:: Article

False Starts: On Patty Yumi Cottrell’s Sorry to Disrupt the Peace

By M.K. Rainey.

Patty Yumi Cottrell, Sorry to Disrupt the Peace (McSweeney’s, 2017)

Helen Moran is a woman so comically entrenched in her own agenda, she has no time left to live up to old-hat rules of plot and character. Instead, what we get from her creator, Patty Yumi Cottrell, are enticing crumbs of drama sprinkled freely at the feet of this thirty-two year-old ex-artist living in New York. In fact, Sorry to Disrupt the Peace is carried forth almost entirely by our suspicion—perhaps “hope” is a better word—that something more might finally happen.

The book begins with Helen learning that her adoptive brother has killed himself; yet she is only told this by a distant relative, not her adoptive parents. Her reaction is errant and wild, but not necessarily off-key for a grieving sister. Helen, though, is no ordinary grieving sister. There is something a little bit off about her.

Vowing to uncover the truth behind her brother’s death, she flies from New York to Milwaukee, where her adoptive parents continue to live in her childhood home. They do not immediately welcome her inside; instead, Helen has to push her way through and invite herself to stay. This might have marked the true start of the story, the initial conflict to be explored. Yet the apparent conflict is simply passed over as the crumbs continue to fall.

Helen, it turns out, is under an internal investigation at her job (she works with troubled youth at an unnamed nonprofit), for what exactly we never find out. Helen herself even seems puzzled, asking “And what would the investigators uncover about me?” At conclusion of the investigation, nothing about Helen is uncovered.

In the same way, we are never privy to what she uncovers about the suicide. Apparently trivial moments—hour-long masturbation sessions—are given the focus instead. Helen doesn’t even enter her brother’s room, let alone look at his computer, the only item on his desk, until the very end of the novel, at which point it feels like merely a dramatic convenience. Over and over, small threads of plot like this are picked up, only to be dropped moments after they appear.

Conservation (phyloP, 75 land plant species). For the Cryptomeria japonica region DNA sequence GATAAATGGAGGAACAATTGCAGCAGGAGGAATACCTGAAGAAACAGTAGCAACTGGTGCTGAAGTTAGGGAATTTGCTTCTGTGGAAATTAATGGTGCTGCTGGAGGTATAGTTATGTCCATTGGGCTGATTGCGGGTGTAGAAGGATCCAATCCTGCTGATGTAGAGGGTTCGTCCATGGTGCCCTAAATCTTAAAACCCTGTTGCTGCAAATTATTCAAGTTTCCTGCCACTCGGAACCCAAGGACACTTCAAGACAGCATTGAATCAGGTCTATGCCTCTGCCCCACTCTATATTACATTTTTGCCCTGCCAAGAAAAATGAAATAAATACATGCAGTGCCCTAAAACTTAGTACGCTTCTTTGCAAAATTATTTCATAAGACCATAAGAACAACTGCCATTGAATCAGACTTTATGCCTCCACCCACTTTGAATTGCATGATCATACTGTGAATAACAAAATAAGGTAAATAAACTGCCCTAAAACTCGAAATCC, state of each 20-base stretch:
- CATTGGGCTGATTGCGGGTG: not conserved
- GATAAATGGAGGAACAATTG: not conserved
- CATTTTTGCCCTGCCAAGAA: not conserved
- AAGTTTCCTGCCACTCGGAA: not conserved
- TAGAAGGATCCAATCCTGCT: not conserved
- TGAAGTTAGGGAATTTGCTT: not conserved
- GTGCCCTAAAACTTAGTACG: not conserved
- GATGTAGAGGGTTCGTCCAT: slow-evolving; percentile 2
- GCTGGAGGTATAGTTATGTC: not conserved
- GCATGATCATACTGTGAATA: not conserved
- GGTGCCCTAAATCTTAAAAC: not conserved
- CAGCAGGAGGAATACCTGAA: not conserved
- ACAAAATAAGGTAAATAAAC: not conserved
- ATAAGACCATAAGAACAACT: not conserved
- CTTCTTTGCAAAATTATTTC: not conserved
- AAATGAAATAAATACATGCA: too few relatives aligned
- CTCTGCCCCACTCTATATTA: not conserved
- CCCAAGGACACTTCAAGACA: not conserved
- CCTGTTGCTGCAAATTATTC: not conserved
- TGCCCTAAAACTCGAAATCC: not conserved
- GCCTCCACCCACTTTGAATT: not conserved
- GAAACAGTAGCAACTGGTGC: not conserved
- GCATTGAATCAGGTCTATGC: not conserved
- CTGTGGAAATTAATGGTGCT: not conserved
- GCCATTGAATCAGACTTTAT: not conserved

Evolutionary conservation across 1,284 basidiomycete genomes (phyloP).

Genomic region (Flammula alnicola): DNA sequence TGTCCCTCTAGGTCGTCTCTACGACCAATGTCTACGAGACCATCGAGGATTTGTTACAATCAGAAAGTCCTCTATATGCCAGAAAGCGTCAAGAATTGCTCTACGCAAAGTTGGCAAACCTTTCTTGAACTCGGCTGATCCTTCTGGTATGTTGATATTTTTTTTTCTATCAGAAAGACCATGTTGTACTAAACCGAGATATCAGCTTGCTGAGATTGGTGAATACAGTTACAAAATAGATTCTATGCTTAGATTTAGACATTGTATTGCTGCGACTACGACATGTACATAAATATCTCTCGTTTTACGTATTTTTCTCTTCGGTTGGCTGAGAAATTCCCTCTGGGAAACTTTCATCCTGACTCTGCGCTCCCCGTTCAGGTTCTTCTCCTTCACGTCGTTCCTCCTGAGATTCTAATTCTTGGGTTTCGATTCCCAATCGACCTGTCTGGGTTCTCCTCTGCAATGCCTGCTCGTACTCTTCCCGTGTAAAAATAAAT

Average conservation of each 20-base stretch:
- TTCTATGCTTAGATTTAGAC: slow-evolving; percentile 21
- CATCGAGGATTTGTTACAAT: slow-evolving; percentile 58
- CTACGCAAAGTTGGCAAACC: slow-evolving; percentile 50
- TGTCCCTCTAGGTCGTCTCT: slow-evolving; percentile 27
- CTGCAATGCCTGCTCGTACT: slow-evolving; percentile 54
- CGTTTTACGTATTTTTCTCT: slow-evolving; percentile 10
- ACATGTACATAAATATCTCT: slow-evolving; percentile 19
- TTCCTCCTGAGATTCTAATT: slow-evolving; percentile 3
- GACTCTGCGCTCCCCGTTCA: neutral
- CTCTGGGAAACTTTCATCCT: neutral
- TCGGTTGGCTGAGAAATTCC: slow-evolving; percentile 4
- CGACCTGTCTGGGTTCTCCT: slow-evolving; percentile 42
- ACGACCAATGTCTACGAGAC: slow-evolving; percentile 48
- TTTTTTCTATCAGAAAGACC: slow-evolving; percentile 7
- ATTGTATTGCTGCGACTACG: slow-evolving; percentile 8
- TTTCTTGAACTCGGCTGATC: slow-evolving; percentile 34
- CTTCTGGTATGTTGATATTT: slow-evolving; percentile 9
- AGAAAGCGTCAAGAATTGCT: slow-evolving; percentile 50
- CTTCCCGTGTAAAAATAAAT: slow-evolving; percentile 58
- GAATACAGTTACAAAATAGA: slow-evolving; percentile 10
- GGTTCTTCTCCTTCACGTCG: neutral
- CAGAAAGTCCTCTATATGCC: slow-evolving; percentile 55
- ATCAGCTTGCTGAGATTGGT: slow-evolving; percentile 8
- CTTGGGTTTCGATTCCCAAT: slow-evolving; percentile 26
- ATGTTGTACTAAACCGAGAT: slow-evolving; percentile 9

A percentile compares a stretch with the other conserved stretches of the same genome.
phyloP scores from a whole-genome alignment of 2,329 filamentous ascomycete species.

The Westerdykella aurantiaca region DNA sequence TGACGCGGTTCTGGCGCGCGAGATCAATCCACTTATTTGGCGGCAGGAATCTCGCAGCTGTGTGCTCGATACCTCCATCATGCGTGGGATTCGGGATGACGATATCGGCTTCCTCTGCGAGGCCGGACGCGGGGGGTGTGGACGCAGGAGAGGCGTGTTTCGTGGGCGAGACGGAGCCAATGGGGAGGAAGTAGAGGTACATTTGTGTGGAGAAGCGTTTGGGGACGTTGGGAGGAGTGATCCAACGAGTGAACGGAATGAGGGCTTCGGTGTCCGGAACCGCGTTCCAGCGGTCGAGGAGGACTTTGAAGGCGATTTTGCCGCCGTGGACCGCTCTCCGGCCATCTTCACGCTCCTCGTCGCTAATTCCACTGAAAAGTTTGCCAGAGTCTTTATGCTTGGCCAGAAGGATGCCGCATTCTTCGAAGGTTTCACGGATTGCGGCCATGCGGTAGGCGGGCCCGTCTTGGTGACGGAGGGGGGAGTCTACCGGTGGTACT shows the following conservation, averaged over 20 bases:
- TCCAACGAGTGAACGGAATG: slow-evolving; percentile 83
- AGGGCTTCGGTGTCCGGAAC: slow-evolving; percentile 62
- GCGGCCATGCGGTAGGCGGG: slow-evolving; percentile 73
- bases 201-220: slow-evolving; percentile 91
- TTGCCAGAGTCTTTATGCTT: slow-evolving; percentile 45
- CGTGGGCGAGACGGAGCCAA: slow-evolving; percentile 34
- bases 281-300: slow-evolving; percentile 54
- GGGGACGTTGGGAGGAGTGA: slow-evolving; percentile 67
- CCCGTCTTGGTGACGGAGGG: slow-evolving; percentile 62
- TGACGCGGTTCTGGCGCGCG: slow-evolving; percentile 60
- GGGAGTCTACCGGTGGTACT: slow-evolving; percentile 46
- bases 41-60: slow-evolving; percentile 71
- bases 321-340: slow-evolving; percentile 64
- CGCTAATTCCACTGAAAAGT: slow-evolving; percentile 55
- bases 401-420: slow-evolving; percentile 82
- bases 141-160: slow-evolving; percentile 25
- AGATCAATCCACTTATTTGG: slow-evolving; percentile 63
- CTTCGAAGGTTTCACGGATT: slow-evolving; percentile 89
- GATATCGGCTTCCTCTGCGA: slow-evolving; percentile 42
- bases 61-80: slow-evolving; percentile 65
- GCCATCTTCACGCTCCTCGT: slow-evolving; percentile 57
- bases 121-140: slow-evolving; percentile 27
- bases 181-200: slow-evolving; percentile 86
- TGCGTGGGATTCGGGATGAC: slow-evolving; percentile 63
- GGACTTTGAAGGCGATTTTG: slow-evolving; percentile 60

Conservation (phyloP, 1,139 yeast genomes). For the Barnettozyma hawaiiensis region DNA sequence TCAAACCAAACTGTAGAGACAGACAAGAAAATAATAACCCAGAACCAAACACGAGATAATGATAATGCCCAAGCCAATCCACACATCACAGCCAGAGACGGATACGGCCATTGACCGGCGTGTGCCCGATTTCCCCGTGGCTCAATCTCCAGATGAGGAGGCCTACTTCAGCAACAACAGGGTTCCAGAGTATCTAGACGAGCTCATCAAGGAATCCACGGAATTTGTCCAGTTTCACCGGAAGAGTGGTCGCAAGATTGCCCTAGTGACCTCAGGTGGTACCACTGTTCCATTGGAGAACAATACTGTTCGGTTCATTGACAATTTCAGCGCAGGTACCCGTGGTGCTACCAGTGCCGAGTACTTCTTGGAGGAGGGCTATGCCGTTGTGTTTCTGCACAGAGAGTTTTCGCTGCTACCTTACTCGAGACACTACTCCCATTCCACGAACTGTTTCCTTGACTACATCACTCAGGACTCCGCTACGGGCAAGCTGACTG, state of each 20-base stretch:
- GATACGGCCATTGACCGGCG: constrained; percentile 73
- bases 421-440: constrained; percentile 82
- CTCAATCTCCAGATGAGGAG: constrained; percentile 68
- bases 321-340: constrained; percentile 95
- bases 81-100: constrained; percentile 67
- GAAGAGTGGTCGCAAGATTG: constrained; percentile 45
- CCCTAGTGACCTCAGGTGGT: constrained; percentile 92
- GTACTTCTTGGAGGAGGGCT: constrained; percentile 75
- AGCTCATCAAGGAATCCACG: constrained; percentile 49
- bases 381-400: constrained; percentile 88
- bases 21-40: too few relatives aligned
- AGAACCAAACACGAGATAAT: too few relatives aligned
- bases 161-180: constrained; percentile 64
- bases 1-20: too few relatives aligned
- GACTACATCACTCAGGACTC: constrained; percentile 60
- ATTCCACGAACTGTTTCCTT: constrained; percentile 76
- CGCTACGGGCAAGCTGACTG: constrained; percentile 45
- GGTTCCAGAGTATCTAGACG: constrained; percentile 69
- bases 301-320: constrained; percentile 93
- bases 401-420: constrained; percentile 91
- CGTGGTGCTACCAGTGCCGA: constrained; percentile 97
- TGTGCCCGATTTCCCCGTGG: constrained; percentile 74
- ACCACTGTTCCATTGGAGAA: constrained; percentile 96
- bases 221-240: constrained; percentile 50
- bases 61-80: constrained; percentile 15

New characters too show up once or twice and vanish from the scene: Chad Lambo (a former schoolmate of Helen’s who now acts as a grief counselor for her parents), Thomas (her adoptive brother’s best friend), Elena (a woman from Helen’s art days who knows about her downfall in the Milwaukee art scene), and Pam (who brings a cake for the funeral that Helen eats in its entirety before anyone else can have any). Opportunities for generating tension—Helen and her brother’s being Koreans adopted by white Americans, for instance—are never developed. This book overflows with so many unconsummated conflicts, one feels almost if that must be the comedy to this novel.

The most captivating thing Cottrell offer us here is Helen’s bizarre mannerisms: her instinct to laugh unapologetically during the novel’s more somber moments, her ability to say the exact wrong thing in every situation, or the imaginary “European Man” she sees floating in the ambience of her most emotional moments. Just what exactly is up with her? Yet we are buried so deep inside her consciousness that we move, unhappily, from being accomplices to vaguely comedic, cringe-worthy behavior to witnesses of an inevitable but unsurprising mental breakdown. Helen foreshadows this brazenly: “I liked stories about people changing their minds and undoing themselves, although in the case of de-transitioning, it’s most likely a rare occurrence, and I had to question the writer’s motives in portraying it.” We can’t help but notice Cottrell’s wink-wink, nudge-nudge, this-is-what-I’m-doing-with-the-novel gesture here, but it feels more like the restatement of a criticism that could just as easily be applied to her own experience.